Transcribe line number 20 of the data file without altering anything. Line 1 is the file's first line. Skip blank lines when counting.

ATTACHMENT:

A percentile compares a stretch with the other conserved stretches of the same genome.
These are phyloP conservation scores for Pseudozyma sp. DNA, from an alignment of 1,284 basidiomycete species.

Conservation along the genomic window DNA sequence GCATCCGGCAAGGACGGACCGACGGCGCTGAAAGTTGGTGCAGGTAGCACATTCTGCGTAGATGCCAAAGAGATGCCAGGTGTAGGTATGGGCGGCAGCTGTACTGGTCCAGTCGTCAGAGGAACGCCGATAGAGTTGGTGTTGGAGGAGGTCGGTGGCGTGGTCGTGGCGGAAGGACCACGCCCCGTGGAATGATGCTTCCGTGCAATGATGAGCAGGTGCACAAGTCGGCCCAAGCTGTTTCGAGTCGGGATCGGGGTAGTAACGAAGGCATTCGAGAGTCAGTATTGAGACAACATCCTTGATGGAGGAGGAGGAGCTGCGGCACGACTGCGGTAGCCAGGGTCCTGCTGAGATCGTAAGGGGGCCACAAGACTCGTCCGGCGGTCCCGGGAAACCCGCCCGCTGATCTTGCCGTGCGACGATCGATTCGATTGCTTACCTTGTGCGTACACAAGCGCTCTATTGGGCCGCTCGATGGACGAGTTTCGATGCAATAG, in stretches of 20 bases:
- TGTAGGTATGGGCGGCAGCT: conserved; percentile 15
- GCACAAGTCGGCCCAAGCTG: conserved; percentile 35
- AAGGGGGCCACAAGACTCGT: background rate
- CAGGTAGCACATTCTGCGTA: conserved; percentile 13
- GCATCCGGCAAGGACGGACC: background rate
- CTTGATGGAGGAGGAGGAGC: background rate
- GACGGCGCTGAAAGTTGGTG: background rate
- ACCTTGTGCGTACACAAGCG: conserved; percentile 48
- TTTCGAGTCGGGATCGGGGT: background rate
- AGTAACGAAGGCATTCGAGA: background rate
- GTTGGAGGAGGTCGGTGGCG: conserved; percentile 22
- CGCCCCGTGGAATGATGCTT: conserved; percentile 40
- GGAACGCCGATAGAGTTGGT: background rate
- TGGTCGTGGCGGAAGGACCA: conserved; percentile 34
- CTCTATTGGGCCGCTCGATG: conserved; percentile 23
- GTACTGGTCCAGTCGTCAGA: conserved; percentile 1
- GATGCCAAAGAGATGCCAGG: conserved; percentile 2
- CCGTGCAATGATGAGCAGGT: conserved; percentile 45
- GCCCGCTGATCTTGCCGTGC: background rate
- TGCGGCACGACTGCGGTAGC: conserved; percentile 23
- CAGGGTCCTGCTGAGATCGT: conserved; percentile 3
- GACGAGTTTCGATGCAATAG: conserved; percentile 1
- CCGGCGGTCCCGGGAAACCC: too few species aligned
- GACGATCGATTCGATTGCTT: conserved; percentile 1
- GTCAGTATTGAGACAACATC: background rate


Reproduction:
- GATGCCAAAGAGATGCCAGG: conserved; percentile 2